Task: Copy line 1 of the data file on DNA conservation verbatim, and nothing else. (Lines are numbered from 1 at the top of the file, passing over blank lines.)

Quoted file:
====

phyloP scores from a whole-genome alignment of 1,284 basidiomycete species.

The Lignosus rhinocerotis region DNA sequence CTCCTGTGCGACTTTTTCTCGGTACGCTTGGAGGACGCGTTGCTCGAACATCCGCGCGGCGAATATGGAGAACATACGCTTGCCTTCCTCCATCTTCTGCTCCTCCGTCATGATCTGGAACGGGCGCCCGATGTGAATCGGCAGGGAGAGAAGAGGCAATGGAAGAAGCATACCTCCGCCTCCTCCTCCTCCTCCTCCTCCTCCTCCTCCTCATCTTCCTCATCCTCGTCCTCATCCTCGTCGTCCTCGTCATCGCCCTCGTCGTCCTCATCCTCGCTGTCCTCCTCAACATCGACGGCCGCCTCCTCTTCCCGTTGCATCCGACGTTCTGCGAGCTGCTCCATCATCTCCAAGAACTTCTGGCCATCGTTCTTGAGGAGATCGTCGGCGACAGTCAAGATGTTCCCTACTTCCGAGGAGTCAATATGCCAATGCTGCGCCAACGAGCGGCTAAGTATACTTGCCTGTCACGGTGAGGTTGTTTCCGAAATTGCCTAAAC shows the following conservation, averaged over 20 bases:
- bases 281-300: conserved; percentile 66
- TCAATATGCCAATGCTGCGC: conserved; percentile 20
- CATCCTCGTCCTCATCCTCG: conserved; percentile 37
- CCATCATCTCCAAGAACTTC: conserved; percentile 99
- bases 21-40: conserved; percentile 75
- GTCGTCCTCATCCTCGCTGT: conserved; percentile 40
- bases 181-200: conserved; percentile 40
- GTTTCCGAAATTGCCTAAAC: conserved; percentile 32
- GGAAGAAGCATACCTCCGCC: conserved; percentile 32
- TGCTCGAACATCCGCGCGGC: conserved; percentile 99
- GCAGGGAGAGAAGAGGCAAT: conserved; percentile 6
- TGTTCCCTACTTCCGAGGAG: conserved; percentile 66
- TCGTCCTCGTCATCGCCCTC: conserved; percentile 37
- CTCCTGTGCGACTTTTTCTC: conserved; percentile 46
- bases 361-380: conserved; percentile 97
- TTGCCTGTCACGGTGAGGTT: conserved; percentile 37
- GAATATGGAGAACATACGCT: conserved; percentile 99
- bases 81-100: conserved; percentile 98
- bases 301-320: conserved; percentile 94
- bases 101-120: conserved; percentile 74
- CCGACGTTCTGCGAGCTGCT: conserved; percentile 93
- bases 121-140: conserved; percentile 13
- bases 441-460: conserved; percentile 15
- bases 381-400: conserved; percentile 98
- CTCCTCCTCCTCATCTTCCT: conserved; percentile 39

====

phyloP scores from a whole-genome alignment of 1,284 basidiomycete species.